The average first-offense fine for someone caught bringing a gun through an airport TSA checkpoint is $3,900 and it applies—with certain law enforcement and armed flight officer exemptions—even if you’re one of the more than 17 million people with a carry permit. It’s an expensive oversight guaranteed to dampen the holiday spirit of anyone traveling in the next few weeks. Civil penalties of up to $13,333 can be levied by the agency and when local law enforcement arrives criminal charges may follow.
Flying with an unloaded firearm in baggage is legal, but airline and airport rules and check-in procedures are strictly enforced. Local, municipal and state regulations also apply, so research before your trip is mandatory. The TSA also has a handy list for reference, but know the storage requirements and ammunition limitations of your preferred carrier—they vary widely.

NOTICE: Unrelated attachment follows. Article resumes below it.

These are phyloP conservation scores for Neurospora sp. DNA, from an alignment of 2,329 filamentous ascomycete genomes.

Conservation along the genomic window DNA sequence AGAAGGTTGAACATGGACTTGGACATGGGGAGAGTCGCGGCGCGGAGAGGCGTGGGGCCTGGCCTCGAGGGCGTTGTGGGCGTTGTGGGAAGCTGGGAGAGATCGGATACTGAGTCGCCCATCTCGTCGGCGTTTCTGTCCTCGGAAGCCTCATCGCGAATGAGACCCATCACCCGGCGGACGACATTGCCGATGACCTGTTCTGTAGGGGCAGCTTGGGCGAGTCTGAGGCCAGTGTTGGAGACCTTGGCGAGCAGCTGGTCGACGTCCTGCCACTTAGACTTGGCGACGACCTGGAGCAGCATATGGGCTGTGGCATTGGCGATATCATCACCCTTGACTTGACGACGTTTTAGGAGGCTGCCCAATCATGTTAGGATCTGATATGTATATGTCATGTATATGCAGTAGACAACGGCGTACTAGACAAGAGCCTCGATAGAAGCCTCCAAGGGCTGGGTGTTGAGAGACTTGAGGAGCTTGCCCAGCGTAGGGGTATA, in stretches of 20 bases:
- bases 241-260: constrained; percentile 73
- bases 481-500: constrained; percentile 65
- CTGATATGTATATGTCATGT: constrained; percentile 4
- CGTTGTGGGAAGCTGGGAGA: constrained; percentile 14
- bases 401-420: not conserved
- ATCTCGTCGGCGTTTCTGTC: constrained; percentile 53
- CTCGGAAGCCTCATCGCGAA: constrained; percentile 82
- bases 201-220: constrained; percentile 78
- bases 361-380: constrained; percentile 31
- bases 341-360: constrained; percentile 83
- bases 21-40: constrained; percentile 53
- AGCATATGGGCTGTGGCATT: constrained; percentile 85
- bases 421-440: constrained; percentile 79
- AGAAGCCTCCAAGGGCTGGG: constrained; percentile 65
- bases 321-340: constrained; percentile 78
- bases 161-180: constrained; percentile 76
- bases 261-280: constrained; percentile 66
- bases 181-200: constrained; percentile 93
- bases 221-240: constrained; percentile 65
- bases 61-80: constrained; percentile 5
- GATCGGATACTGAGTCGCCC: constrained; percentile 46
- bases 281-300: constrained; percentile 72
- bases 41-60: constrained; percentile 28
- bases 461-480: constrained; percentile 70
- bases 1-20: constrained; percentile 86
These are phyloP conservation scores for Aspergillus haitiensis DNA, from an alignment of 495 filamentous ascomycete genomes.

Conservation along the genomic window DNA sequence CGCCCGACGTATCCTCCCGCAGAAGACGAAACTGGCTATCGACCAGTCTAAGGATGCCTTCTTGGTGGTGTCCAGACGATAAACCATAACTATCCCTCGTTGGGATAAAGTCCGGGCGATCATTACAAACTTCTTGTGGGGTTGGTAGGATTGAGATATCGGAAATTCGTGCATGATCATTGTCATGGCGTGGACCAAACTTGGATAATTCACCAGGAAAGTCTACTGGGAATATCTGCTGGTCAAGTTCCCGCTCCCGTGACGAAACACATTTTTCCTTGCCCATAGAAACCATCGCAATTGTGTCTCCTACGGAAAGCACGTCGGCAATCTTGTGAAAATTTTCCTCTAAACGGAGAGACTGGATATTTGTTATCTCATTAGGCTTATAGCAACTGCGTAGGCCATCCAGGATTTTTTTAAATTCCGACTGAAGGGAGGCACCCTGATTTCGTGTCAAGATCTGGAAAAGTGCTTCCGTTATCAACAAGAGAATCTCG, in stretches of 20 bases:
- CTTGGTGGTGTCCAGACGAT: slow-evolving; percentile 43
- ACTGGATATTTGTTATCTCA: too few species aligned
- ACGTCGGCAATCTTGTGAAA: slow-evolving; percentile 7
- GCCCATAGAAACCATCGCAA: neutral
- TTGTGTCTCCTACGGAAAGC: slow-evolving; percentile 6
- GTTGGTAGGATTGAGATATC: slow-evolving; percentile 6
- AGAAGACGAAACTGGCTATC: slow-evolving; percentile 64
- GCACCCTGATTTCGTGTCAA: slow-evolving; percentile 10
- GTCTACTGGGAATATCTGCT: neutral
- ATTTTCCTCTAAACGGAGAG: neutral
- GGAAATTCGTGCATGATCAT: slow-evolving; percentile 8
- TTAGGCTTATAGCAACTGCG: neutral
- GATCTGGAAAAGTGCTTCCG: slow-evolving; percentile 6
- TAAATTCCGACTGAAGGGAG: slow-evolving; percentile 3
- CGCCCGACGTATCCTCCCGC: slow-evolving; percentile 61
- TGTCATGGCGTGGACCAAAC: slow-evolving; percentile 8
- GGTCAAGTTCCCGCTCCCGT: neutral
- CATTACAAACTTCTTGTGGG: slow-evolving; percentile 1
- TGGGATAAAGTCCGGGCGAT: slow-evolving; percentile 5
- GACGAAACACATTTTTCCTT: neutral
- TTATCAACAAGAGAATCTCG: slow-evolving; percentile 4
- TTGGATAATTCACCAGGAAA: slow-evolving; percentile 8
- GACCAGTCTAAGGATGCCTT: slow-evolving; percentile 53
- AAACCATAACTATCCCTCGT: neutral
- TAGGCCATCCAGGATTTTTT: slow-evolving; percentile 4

Things get more complicated for CCW holders unwilling to surrender their right to self-defense while at a destination. Permits are not honored in everywhere. NRA-ILA has a handy interactive map to check reciprocity status between your state and others.
Although reminders for people traveling by air are frequent in the media, not everyone gets the message. From Sept. 24 to 30 TSA discovered and confiscated 91 firearms nationwide in carry-on luggage. The agency’s year-in-review blog reported its staff found and processed 3,957 guns, as well flash bangs, grenades, a replica suicide vest and inert blocks of explosives during 2017.
Last week a man was stopped at the checkpoint in Baltimore-Washington International Airport when TSA screening detected an unloaded Hi-Point carbine in his carry-on luggage. Officials were told he didn’t know it was in the bag because his mother did his pre-flight packing. Experts speculate he’ll remember to make his bed before the next trip.